Taxpayer-funded lobbying by local MN governments doubles in pandemic
The pandemic may be over but the quest to continue the seemingly unlimited amounts of federal cash doled out to state and local governments the last two years has only…
As I argued in February:
First, Minnesota’s gas tax is one of the few taxes in our state which isn’t that high compared to others. The Tax Foundation ranks us 26th on this measure, with a gas tax of 28.5 cents a gallon. As a result, eliminating the gas tax would only take gas prices in Minnesota back to the level of Jan. 10 this year, according to figures from the Energy Information Administration. [Note: Enacted now, such a cut would only take us back to the pump prices of May 30.]
Second, the gas tax contributes to the upkeep of the state’s roads and bridges. It is one of the taxes most nearly approximating a fee. But, as cars have become more fuel efficient and more electric cars have hit the roads, the amount of gas tax revenue per mile driven on Minnesota’s roads has fallen. So, it is reasonable to assume that the amount of revenue the gas tax provides to fix wear and tear on roads and bridges has fallen more than the amount of actual wear of tear on those roads and bridges. Indeed, as a permanent policy fix, it would make sense to adjust the gas tax for factors such as improved gas mileage and more electric vehicles.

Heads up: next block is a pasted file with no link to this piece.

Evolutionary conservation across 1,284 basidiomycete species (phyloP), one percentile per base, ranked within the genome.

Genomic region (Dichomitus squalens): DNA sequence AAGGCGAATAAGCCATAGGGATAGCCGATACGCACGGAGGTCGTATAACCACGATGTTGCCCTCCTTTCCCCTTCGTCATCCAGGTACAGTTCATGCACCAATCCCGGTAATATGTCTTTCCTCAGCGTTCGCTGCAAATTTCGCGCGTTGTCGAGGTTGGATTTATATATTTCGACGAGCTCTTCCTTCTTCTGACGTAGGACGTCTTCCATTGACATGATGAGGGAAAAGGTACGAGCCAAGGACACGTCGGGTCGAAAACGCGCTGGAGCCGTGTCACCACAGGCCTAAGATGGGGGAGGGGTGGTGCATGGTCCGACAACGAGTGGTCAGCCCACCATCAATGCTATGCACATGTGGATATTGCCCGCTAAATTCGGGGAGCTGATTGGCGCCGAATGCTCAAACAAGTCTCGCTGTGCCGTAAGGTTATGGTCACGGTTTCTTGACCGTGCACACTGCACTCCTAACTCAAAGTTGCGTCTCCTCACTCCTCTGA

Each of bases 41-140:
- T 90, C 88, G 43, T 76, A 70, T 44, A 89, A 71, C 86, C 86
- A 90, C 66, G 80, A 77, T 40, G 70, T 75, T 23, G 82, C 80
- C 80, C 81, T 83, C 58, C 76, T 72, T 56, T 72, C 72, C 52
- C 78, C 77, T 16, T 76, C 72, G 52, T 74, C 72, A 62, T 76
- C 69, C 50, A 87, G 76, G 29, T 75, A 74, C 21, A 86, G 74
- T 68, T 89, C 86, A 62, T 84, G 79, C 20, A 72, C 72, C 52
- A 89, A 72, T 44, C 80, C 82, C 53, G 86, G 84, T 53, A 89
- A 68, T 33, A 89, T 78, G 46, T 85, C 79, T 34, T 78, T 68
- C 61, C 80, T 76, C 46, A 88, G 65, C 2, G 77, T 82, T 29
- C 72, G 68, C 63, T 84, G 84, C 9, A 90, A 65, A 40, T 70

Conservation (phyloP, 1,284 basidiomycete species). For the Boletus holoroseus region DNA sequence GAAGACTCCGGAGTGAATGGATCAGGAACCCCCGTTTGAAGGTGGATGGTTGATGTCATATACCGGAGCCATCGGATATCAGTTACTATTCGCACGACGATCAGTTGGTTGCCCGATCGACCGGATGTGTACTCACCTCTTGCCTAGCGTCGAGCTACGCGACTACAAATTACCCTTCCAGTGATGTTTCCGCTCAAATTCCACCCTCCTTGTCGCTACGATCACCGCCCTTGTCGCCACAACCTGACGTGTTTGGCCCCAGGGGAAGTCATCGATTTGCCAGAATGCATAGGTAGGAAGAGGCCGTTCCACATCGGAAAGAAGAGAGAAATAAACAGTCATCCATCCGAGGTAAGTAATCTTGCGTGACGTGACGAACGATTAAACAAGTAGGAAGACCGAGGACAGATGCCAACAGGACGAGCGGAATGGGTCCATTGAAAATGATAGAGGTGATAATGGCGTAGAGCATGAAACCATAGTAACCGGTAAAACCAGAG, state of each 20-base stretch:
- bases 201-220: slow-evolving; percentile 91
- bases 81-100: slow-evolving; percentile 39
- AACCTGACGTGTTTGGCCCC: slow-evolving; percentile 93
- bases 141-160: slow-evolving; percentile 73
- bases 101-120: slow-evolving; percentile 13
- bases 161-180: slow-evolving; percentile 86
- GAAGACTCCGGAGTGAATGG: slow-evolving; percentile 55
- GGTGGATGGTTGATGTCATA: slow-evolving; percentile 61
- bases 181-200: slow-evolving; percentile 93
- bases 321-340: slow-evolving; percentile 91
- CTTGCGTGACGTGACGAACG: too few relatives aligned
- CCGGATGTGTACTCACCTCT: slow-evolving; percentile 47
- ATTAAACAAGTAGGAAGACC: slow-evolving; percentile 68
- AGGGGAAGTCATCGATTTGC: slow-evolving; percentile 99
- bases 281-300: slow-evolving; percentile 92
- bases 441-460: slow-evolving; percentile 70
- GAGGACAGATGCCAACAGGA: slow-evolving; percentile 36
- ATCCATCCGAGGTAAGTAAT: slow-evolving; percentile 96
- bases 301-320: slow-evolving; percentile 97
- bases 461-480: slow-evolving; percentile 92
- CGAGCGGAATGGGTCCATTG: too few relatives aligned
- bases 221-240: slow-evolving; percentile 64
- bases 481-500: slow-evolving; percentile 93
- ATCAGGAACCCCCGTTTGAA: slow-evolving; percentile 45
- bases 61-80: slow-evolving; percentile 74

More fundamentally, the surge in gas prices is caused by an increase in demand relative to supply. The problem is this underlying mismatch and it is that which needs to be fixed. The price is not the problem; rather, it is both a signal that this mismatch exists and an incentive to fix it.
Rocketing gas prices are a serious worry for many Americans. But this problem demands real solutions, not the waving of non-existent magic wands, however politically attractive.